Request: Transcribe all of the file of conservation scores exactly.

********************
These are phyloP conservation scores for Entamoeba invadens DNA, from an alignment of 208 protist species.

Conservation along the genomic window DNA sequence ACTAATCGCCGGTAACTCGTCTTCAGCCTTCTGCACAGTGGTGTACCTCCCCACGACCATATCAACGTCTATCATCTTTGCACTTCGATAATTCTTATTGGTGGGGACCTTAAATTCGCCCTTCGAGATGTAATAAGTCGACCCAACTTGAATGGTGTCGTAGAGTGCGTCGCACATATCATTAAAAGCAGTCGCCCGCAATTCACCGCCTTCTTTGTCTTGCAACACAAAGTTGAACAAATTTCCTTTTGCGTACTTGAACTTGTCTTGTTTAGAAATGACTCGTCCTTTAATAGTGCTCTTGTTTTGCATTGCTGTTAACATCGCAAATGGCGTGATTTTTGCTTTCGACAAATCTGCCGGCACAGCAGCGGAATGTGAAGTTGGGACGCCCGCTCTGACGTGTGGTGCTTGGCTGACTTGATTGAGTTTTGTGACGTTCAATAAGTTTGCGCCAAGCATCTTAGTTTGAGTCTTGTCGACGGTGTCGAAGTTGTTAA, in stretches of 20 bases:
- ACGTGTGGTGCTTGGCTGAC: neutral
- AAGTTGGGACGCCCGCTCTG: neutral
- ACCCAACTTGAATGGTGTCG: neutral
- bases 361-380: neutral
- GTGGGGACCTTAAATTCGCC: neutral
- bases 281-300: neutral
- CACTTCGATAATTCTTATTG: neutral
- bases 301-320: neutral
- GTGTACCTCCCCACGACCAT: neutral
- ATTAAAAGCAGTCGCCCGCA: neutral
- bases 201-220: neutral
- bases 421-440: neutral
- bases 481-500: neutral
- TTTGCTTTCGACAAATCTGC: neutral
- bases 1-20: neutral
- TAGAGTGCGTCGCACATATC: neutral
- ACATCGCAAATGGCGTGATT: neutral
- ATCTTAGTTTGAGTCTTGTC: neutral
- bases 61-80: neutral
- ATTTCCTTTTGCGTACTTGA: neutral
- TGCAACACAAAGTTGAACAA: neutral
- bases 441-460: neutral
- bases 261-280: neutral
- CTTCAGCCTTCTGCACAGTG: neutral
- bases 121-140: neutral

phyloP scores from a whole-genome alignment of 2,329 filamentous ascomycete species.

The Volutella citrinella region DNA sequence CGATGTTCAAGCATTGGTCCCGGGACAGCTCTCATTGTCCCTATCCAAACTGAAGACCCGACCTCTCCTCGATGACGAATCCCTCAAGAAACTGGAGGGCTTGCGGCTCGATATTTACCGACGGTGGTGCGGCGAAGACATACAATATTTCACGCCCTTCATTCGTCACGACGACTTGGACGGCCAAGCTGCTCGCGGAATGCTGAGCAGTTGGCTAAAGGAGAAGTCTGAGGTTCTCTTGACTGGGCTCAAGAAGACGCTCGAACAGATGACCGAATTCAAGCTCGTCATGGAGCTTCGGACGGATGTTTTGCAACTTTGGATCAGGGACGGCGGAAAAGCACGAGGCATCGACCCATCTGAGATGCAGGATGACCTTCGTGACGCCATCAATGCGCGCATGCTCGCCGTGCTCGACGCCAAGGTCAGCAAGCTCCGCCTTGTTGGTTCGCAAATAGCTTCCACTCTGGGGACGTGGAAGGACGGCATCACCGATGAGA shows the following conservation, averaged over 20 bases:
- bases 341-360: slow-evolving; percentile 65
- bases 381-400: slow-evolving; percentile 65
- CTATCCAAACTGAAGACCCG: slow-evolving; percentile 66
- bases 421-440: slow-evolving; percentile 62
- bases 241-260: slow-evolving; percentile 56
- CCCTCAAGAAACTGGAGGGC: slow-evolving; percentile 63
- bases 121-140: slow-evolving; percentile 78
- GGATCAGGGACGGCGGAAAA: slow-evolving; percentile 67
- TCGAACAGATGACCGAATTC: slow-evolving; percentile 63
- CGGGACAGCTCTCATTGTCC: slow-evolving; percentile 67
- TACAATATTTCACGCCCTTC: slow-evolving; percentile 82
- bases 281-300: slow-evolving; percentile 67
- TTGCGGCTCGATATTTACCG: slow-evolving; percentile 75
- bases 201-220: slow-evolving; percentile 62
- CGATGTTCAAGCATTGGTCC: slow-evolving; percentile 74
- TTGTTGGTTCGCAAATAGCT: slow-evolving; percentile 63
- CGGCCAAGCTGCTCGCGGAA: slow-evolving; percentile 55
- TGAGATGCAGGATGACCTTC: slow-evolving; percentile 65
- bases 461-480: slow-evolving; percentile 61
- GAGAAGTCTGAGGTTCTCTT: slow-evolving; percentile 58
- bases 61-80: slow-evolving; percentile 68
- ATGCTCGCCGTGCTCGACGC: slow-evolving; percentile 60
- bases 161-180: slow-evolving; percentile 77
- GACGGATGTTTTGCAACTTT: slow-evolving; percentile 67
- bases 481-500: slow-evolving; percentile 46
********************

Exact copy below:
These are phyloP conservation scores for Entamoeba invadens DNA, from an alignment of 208 protist species.

Conservation along the genomic window DNA sequence ACTAATCGCCGGTAACTCGTCTTCAGCCTTCTGCACAGTGGTGTACCTCCCCACGACCATATCAACGTCTATCATCTTTGCACTTCGATAATTCTTATTGGTGGGGACCTTAAATTCGCCCTTCGAGATGTAATAAGTCGACCCAACTTGAATGGTGTCGTAGAGTGCGTCGCACATATCATTAAAAGCAGTCGCCCGCAATTCACCGCCTTCTTTGTCTTGCAACACAAAGTTGAACAAATTTCCTTTTGCGTACTTGAACTTGTCTTGTTTAGAAATGACTCGTCCTTTAATAGTGCTCTTGTTTTGCATTGCTGTTAACATCGCAAATGGCGTGATTTTTGCTTTCGACAAATCTGCCGGCACAGCAGCGGAATGTGAAGTTGGGACGCCCGCTCTGACGTGTGGTGCTTGGCTGACTTGATTGAGTTTTGTGACGTTCAATAAGTTTGCGCCAAGCATCTTAGTTTGAGTCTTGTCGACGGTGTCGAAGTTGTTAA, in stretches of 20 bases:
- ACGTGTGGTGCTTGGCTGAC: neutral
- AAGTTGGGACGCCCGCTCTG: neutral
- ACCCAACTTGAATGGTGTCG: neutral
- bases 361-380: neutral
- GTGGGGACCTTAAATTCGCC: neutral
- bases 281-300: neutral
- CACTTCGATAATTCTTATTG: neutral
- bases 301-320: neutral
- GTGTACCTCCCCACGACCAT: neutral
- ATTAAAAGCAGTCGCCCGCA: neutral
- bases 201-220: neutral
- bases 421-440: neutral
- bases 481-500: neutral
- TTTGCTTTCGACAAATCTGC: neutral
- bases 1-20: neutral
- TAGAGTGCGTCGCACATATC: neutral
- ACATCGCAAATGGCGTGATT: neutral
- ATCTTAGTTTGAGTCTTGTC: neutral
- bases 61-80: neutral
- ATTTCCTTTTGCGTACTTGA: neutral
- TGCAACACAAAGTTGAACAA: neutral
- bases 441-460: neutral
- bases 261-280: neutral
- CTTCAGCCTTCTGCACAGTG: neutral
- bases 121-140: neutral

phyloP scores from a whole-genome alignment of 2,329 filamentous ascomycete species.

The Volutella citrinella region DNA sequence CGATGTTCAAGCATTGGTCCCGGGACAGCTCTCATTGTCCCTATCCAAACTGAAGACCCGACCTCTCCTCGATGACGAATCCCTCAAGAAACTGGAGGGCTTGCGGCTCGATATTTACCGACGGTGGTGCGGCGAAGACATACAATATTTCACGCCCTTCATTCGTCACGACGACTTGGACGGCCAAGCTGCTCGCGGAATGCTGAGCAGTTGGCTAAAGGAGAAGTCTGAGGTTCTCTTGACTGGGCTCAAGAAGACGCTCGAACAGATGACCGAATTCAAGCTCGTCATGGAGCTTCGGACGGATGTTTTGCAACTTTGGATCAGGGACGGCGGAAAAGCACGAGGCATCGACCCATCTGAGATGCAGGATGACCTTCGTGACGCCATCAATGCGCGCATGCTCGCCGTGCTCGACGCCAAGGTCAGCAAGCTCCGCCTTGTTGGTTCGCAAATAGCTTCCACTCTGGGGACGTGGAAGGACGGCATCACCGATGAGA shows the following conservation, averaged over 20 bases:
- bases 341-360: slow-evolving; percentile 65
- bases 381-400: slow-evolving; percentile 65
- CTATCCAAACTGAAGACCCG: slow-evolving; percentile 66
- bases 421-440: slow-evolving; percentile 62
- bases 241-260: slow-evolving; percentile 56
- CCCTCAAGAAACTGGAGGGC: slow-evolving; percentile 63
- bases 121-140: slow-evolving; percentile 78
- GGATCAGGGACGGCGGAAAA: slow-evolving; percentile 67
- TCGAACAGATGACCGAATTC: slow-evolving; percentile 63
- CGGGACAGCTCTCATTGTCC: slow-evolving; percentile 67
- TACAATATTTCACGCCCTTC: slow-evolving; percentile 82
- bases 281-300: slow-evolving; percentile 67
- TTGCGGCTCGATATTTACCG: slow-evolving; percentile 75
- bases 201-220: slow-evolving; percentile 62
- CGATGTTCAAGCATTGGTCC: slow-evolving; percentile 74
- TTGTTGGTTCGCAAATAGCT: slow-evolving; percentile 63
- CGGCCAAGCTGCTCGCGGAA: slow-evolving; percentile 55
- TGAGATGCAGGATGACCTTC: slow-evolving; percentile 65
- bases 461-480: slow-evolving; percentile 61
- GAGAAGTCTGAGGTTCTCTT: slow-evolving; percentile 58
- bases 61-80: slow-evolving; percentile 68
- ATGCTCGCCGTGCTCGACGC: slow-evolving; percentile 60
- bases 161-180: slow-evolving; percentile 77
- GACGGATGTTTTGCAACTTT: slow-evolving; percentile 67
- bases 481-500: slow-evolving; percentile 46